Heart thumping. Hands shaking. Anxiety building. “VIEW DECISION” appears on the screen. My heart stops. I hold my breath and click the button. “CONGRATULATIONS” catches my eye. I can breathe again.
As a high school freshman, I never imagined going to an elite college like Hamilton. For two years, I attended a public school of about 1000 kids in a middle class community. In 2013, my school graduated only 86% of its senior class. Of those students, 47% attended Massachusetts state universities or community colleges. With my average grades, I am convinced that if I did not go to prep school, I would not have been admitted to Hamilton. Why?
Sociologist Mitchell Stevens (2007) in his book, Creating a Class, spent a year observing the admissions process at an elite college. He argues that because of their abundant resources, including experienced college counselors, applicants at prestigious high schools have a huge advantage in college admissions. As a result, a higher proportion of prep school students, compared to public school students, are admitted into top colleges. In 2013, one boarding school sent 18 of their 323 graduating students to Harvard University. Harvard accepted only 13% of its 35,000 applicants that year.
So how do prestigious high schools get disproportionately high percentages of their students into elite colleges and universities?
Reason #1: Learning to be Comfortable with Authority Figures
At boarding school, students live with authority figures. Teachers are also coaches and dorm parents, so students learn how to appropriately interact and form intimate bonds with them. These increased interactions provide a strong foundation for mature relationships with college professors and, later down the road, employers. In Privilege, Shamus Khan (2012) suggests that learning how to build intimate relationships with people in positions of authority, without acting as if you are an equal, prepares young people to succeed in elite environments.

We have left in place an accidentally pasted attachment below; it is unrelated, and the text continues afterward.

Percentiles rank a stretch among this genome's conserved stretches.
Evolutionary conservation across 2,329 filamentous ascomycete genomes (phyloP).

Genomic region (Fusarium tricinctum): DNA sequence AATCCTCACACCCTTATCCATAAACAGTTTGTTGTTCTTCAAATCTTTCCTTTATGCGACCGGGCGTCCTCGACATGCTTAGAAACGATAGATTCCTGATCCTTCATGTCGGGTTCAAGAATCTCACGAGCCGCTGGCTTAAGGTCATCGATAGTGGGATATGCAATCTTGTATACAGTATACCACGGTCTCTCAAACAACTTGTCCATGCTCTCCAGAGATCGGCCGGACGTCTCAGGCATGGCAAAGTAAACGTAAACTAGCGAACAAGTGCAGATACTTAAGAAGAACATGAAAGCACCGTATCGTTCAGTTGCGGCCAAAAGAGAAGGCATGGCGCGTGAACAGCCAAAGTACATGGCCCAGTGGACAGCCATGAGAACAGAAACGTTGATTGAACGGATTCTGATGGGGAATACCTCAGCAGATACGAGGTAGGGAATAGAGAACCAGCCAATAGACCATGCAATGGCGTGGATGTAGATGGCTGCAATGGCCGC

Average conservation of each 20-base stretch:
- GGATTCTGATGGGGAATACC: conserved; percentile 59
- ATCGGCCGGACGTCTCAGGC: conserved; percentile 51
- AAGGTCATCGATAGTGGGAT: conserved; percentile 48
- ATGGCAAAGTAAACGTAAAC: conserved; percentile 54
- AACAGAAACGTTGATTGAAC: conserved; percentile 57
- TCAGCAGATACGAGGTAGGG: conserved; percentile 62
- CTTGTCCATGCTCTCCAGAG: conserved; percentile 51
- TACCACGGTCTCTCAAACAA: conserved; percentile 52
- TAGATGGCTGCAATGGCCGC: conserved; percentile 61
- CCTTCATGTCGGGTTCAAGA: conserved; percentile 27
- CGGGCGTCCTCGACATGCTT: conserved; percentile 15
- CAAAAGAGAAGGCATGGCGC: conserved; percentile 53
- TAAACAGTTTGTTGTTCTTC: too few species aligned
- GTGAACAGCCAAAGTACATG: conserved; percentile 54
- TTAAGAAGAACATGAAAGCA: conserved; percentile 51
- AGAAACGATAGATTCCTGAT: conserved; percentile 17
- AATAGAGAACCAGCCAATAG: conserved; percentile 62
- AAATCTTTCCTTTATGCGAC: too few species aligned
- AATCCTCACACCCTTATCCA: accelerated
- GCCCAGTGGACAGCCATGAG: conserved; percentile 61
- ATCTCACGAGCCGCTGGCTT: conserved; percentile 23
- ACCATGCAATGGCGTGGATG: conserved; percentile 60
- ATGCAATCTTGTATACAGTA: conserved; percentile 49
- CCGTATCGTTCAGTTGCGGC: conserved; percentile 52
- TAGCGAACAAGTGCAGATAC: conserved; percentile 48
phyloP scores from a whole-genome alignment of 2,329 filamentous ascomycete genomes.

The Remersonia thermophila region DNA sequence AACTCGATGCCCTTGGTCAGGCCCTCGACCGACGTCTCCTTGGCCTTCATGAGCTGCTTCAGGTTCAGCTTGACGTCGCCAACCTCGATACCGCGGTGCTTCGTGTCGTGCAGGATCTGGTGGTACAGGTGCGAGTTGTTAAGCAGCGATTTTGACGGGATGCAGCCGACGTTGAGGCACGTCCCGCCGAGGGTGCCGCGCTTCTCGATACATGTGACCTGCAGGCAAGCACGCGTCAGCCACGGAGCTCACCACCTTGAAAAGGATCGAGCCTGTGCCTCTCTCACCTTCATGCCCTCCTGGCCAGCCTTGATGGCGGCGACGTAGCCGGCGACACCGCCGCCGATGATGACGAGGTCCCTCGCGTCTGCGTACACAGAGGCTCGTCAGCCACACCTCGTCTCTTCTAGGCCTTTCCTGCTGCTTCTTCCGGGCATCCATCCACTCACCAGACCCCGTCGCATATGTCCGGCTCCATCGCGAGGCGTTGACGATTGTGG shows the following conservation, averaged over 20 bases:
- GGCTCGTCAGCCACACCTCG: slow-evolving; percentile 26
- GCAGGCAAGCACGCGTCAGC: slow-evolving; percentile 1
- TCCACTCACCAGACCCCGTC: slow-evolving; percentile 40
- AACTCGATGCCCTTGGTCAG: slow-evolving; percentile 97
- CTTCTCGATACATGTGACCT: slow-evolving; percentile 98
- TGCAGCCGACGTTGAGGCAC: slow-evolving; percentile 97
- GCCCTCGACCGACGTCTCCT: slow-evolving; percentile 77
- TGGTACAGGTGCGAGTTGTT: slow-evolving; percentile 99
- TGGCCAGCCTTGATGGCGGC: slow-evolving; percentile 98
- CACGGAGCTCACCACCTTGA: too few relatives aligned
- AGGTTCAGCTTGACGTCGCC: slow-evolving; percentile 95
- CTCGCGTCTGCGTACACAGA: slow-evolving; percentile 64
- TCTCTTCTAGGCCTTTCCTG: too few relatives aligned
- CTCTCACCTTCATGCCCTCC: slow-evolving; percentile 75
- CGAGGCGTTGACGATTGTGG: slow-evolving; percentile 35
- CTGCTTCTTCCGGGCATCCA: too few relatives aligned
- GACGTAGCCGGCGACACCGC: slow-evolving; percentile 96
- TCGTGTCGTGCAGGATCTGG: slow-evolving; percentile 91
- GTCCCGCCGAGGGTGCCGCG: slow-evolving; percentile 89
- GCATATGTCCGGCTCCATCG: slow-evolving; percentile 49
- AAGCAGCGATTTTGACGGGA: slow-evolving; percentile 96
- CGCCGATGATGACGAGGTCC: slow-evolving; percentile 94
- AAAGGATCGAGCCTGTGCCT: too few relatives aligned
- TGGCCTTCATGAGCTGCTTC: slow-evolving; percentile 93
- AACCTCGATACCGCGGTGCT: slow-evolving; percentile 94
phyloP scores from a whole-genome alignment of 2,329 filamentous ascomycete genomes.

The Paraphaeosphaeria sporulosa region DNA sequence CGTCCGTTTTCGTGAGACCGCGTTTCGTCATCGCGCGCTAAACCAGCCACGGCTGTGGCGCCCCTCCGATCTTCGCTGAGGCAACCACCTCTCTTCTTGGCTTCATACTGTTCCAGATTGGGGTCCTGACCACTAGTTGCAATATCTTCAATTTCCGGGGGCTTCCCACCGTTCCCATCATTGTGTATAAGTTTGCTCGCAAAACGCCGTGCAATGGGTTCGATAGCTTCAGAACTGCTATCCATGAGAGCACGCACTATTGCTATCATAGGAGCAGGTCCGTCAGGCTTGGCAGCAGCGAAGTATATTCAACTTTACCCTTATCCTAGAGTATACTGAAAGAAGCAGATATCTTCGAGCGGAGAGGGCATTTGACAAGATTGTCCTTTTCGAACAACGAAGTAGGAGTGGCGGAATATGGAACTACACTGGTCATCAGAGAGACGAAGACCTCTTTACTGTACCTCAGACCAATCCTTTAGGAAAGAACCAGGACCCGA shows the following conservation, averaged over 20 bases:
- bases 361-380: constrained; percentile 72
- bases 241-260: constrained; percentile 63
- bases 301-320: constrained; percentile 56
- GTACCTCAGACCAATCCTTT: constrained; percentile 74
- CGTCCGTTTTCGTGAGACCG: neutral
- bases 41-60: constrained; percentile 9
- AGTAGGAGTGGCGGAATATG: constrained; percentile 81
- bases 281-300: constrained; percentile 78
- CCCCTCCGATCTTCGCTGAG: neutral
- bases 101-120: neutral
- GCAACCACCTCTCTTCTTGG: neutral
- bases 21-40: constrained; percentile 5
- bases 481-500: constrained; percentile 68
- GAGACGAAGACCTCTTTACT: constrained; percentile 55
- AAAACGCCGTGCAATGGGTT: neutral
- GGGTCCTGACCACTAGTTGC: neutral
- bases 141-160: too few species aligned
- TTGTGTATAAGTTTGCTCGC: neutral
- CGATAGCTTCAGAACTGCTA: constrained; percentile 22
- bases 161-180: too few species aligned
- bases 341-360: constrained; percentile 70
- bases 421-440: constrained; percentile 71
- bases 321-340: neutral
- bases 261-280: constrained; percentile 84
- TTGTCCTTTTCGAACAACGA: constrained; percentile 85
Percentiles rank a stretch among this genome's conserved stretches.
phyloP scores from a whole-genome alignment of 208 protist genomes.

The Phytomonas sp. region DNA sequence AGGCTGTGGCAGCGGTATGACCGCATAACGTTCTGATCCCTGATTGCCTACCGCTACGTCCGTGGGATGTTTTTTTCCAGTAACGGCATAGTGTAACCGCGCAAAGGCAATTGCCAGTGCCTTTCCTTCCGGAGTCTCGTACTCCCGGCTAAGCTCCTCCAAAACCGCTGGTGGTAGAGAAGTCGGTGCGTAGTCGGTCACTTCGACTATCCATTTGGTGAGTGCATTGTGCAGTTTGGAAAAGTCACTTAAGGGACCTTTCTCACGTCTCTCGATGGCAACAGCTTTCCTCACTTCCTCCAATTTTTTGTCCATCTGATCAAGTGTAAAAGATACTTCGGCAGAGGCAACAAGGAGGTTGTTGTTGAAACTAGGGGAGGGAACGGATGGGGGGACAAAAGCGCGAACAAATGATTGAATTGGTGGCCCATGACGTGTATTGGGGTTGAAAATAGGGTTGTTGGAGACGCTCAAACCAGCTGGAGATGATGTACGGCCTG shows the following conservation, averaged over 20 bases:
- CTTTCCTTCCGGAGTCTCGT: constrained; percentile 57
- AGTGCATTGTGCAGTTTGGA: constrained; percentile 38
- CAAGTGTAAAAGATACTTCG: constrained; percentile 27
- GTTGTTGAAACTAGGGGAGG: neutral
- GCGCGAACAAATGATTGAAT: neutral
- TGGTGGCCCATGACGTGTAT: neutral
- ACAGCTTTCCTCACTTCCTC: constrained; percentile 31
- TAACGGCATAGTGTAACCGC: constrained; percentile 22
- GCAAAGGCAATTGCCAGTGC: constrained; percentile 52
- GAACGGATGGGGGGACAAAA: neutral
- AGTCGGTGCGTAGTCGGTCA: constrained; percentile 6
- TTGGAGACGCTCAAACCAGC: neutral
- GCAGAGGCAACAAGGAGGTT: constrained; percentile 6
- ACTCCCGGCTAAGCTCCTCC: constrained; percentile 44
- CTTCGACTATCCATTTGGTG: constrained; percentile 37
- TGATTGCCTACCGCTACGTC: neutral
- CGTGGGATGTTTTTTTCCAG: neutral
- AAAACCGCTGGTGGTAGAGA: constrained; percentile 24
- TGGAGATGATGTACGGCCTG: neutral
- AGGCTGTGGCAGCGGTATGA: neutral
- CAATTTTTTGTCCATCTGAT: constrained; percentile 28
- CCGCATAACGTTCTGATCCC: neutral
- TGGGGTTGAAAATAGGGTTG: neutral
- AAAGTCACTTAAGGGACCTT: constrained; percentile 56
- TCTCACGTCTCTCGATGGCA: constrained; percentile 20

Reason #2: One-on-One College Counseling
Private school college counselors focus only on getting their students into college. Public school guidance counselors, however, work on academic, social, disciplinary problems, and college/career development with their students, and thus, spend significantly less time on college counseling (see figure below).
I started meeting with my college counselor junior year of high school. The first few meetings did not involve college. He asked about my family, interests, and aspirations. Good college counselors take time and get to know their students on a personal level.
My college counselor made me a list of schools to visit based on the characteristics of my “hypothetical dream college”. Later, he edited my supplement essays, reviewed my common app, and prepared me for interviews.
Reason #3: College counselor-admissions officer relationship
The college counselor-admissions officer relationship is essential to the admissions advantage prep school students acquire. Stevens (2007) finds that admissions officers build relationships with counselors at elite high schools who can send the college academically capable, well-rounded applicants.
When reviewing applications, college officers are often faced with tough decisions. However, the more an officer knows about a student, the easier it is to make that decision (Stevens 2007). College counselors become acquainted with their students and write them exemplary recommendations. These letters are honest and include detailed reasons why the student would fit in well at the college. This is where a good relationship helps. If a college counselor repeatedly sends the college intelligent students who contribute to the college’s athletic or art programs, the admissions officer will trust the counselor and be more likely to admit the student. This often helps less qualified students at prestigious high schools get into elite schools, instead of similarly qualified applicants from schools with less college preparation resources.
Many public school students do not have this privilege. Each guidance counselor has several students, so they write the seniors short, vague recommendations. The less information a college officer has on an applicant, the harder it is to admit that student.
Boarding school facilitated my college admissions process. Because of abundant resources, my classmates and I had an advantage when applying to elite colleges. Due to similarity in admissions processes, Stevens’ (2007) findings at the elite liberal arts college can be applied to numerous elite colleges and universities. Although this is true, it demonstrates class inequality. Wealth should not determine whether or not a student is admitted into an elite college. If all schools had similar college counseling resourses, there would be less of a socioeconomic class advantage in college admissions.